At its Feb. 24 meeting, Huntsville Council approved the 2020 Ironman 70.3 Muskoka triathlon run route which will mean the closure of Brunel Road from Park Drive to North Mary Lake Road for several hours on Sunday, July 12.
Town manager of sales and customer service, Greg Pilling, was before council with Nick Stoehr, owner of TriSport and the producer of Ironman in Muskoka.
Pilling told council the municipality has two more years left in its contract with TriSport (2020, 2021), at which point it will have an option to renew its contract for three additional years.
Pilling spoke to council about the benefits of hosting the event in the form of charitable donations to community groups, funds spent in the community to organize the event, as well as the economic spinoff of triathletes, and their supporters, coming to the municipality. “It stimulates the local economy… and advertises Huntsville to the world and attracts growth and business and residents,” he said.
He told council that as a result of a public meeting held on February 20 to gather input on the proposed routes, staff and organizers have come up with ways to try and mitigate the discontent among residents affected by the proposed route.
He said the closure of Brunel has been reduced from about six hours to three hours and 45 minutes. He also said a minor adjustment in the race route means North Mary Lake Road will remain open with residents being rerouted through Lockview Road to Brunel and then south during the closure times.
“This does reduce the impact on the affected residents that were landlocked. Originally it was 491 [residences], it’s now 260,” he told council.
He also said TriSport will be organizing a location for residents impacted along Brunel Road to go to. “Coffee, tea, and snacks will be available to accommodate those that need to go to town earlier, for those who cannot get home until after the road is closed,” he said, adding that WiFi will also be available. “And we provide free overnight parking in a municipal lot for those who need to park their car the night before the race if that’s going to affect their commute to work on Sunday.”
Pilling said road closures and a welcoming centre for those impacted would be communicated further. He said information would also be shared with race organizers about the municipality’s noise bylaw and a parking plan will be put in place for triathlon participants and their families to avoid parking on residential side streets. Pilling also noted that emergency response vehicles would have access to the area at all times.
Brunel Councillor Dan Armour questioned whether residents impacted along Brunel Road could leave if they had an emergency and needed to go to the hospital, for example. Pilling said there would be an OPP officer at each intersection. “I’ve already been working with the OPP on suggested and proposed locations for them… they’ll be at those intersections so if somebody needs some sort of service, then OPP can help them get to where they need to be or figure out a plan as it kind of arises,” he explained.
Councillor Jonathan Wiebe wanted to know what measures could be put in place for those who have to go to work on the day of the race and are financially impacted by the event. “So we talk about how great this is for the community and it’s a boon, et cetera, but there may actually be people who are directly affected in a really negative way,” he said.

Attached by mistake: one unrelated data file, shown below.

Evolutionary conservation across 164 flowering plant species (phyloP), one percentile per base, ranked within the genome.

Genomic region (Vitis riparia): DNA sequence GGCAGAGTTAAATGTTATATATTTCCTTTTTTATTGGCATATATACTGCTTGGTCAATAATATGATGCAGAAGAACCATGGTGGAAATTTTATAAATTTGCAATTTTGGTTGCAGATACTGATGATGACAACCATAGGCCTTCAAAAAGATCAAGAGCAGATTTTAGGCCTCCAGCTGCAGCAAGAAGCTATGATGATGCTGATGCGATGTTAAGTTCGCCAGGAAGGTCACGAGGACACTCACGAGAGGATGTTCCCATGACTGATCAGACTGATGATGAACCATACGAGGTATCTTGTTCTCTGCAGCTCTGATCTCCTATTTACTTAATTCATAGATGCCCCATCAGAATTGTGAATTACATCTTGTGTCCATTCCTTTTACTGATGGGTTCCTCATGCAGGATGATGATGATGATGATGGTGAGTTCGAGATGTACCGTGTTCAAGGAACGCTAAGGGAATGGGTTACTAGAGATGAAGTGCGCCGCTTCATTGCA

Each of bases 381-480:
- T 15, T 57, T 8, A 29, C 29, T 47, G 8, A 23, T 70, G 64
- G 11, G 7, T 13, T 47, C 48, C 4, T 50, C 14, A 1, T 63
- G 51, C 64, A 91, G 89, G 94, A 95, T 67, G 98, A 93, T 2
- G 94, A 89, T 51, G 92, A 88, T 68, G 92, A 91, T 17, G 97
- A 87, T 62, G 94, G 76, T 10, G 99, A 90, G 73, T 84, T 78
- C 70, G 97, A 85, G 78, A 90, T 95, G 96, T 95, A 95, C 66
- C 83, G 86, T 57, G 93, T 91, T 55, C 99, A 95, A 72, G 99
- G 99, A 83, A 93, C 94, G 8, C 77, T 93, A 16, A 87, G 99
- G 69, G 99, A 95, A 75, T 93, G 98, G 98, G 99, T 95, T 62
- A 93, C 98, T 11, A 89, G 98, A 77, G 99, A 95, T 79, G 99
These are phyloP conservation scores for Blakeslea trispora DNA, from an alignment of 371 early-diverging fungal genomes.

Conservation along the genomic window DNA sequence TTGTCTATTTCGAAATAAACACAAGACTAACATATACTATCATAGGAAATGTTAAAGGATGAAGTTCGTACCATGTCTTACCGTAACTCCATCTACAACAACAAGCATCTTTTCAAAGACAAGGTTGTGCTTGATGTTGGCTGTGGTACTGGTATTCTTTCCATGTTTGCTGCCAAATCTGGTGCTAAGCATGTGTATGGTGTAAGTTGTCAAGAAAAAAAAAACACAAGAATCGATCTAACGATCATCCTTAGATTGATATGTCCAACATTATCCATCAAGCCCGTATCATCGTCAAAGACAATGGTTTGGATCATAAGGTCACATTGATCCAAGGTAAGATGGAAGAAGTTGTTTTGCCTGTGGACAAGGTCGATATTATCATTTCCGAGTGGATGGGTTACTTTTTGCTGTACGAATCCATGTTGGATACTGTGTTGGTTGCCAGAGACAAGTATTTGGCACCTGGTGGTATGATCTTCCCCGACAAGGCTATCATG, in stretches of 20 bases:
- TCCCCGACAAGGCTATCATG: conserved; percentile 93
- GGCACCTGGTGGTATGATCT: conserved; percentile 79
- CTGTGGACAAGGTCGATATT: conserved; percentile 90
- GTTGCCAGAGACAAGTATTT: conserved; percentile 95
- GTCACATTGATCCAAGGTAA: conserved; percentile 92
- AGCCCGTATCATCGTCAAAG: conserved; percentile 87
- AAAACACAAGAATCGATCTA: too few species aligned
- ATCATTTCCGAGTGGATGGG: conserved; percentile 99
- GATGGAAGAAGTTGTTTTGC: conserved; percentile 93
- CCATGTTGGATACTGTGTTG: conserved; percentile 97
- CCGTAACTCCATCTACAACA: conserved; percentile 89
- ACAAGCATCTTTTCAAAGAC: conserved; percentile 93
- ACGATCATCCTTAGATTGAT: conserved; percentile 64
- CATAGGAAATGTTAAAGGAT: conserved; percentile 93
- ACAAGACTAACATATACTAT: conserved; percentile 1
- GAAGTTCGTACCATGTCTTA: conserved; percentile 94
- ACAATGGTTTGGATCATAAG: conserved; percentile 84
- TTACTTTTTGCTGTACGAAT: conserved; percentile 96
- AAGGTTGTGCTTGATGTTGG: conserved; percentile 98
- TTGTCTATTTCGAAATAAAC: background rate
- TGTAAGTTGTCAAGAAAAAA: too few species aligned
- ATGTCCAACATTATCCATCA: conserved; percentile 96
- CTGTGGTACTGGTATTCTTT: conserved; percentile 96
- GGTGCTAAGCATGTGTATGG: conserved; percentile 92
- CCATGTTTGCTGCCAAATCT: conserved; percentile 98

Stoehr said that had been discussed which is why a location is being offered for those who need to leave earlier in order to get to work. He said notice would go out to residents weeks before the event, which will be thoroughly advertised. “And if there is a direct concern they can certainly call us and we can work with them and maybe make some sort of arrangement on a case-by-case basis if that is a problem… We definitely don’t want to put anybody out of work.”
Armour said the constituents he’d heard from were not necessarily against the event but simply the route, particularly because that area sees multiple events and the triathlon is scheduled for the height of summer when there are more people in the area.
Councillor Tim Withey said he’d like to see planning and consultation take place earlier on “so we don’t get these situations where we’re feeling like we gotta do something and we gotta do it now,” he said, also noting that he’s not against the triathlon.
Downtown businesses along Huntsville’s Main Street have expressed opposition to having events like the triathlon in Huntsville’s downtown during their busiest time of the season. Pilling said various other routes were examined by a group that also comprised emergency response teams and said the Brunel route seemed like the best option. “This seemed to be the least impactful on the downtown core to try and free up the movement of traffic downtown.” He also noted that the route had to work for the athletes as well, in terms of terrain and safety.
In the end, council voted in favour of the Brunel route with councillors Armour and Withey voting against it.
Correction: Although it was not a recorded vote, Councillor Tim Withey contacted Doppler after this story was published to say that he too had voted against the route. The story has been changed to reflect that. We apologize for the omission.
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